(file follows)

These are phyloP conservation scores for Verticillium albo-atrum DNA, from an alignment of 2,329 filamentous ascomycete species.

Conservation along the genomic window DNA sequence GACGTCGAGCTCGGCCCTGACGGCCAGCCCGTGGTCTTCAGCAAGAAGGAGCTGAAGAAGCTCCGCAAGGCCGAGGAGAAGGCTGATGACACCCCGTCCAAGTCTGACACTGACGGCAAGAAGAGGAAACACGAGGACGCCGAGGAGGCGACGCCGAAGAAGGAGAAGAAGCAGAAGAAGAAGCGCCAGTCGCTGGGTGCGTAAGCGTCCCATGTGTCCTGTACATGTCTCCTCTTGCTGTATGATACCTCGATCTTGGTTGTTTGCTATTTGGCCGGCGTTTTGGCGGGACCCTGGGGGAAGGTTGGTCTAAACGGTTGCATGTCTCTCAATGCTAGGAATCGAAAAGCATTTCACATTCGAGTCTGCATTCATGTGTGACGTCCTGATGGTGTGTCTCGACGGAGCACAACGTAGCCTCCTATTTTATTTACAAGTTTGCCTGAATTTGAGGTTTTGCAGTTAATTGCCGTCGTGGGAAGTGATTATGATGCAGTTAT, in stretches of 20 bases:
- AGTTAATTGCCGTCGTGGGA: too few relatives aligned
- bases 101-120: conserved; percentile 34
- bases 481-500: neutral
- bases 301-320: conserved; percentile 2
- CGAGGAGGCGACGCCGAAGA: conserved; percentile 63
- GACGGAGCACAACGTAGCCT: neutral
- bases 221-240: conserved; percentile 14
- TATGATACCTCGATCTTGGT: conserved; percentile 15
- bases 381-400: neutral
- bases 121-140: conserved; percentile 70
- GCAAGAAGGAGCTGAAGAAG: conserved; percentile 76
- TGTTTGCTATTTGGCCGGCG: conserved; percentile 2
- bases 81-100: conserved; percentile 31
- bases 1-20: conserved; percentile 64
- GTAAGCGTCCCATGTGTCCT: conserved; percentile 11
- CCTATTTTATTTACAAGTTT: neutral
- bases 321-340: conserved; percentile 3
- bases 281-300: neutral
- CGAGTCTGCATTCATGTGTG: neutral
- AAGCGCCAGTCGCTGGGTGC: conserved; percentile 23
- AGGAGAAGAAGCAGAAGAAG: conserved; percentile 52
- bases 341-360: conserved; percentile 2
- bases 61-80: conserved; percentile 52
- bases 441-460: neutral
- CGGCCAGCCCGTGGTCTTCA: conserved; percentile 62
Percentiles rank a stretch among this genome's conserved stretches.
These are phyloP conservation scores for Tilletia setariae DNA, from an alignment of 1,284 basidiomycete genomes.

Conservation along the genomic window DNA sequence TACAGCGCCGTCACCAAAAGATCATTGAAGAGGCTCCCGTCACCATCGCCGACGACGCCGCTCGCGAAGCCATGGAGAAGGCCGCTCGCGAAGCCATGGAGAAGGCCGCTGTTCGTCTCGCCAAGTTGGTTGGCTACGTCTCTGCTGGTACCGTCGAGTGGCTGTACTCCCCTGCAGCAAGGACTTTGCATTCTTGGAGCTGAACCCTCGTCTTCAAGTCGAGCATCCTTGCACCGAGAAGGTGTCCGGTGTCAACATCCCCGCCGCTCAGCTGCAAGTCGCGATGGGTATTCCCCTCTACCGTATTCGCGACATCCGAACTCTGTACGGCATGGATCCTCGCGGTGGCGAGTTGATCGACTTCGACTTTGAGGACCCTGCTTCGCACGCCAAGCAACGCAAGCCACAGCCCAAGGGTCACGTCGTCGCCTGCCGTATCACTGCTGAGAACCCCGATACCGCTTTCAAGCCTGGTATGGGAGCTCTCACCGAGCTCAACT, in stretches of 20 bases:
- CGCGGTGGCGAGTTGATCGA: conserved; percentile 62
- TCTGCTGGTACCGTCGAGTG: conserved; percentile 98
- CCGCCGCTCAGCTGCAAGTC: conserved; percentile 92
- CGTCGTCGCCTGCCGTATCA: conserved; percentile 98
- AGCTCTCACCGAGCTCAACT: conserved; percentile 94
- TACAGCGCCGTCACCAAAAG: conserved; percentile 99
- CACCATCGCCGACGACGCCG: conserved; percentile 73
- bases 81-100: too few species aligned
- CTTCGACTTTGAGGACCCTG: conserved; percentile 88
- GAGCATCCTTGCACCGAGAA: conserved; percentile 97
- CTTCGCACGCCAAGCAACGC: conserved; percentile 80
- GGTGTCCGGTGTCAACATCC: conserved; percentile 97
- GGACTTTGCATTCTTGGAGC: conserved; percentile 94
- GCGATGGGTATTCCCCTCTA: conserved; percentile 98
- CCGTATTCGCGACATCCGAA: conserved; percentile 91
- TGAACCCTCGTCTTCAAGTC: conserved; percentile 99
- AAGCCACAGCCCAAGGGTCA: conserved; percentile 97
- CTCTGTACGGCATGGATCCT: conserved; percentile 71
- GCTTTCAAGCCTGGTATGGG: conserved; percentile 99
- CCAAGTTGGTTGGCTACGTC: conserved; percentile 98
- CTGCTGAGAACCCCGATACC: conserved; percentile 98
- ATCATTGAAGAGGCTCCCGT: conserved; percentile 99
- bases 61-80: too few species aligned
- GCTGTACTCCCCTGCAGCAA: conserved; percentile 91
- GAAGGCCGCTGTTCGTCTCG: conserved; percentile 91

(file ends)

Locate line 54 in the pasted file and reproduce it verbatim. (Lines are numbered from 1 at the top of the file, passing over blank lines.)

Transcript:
- GCTGTACTCCCCTGCAGCAA: conserved; percentile 91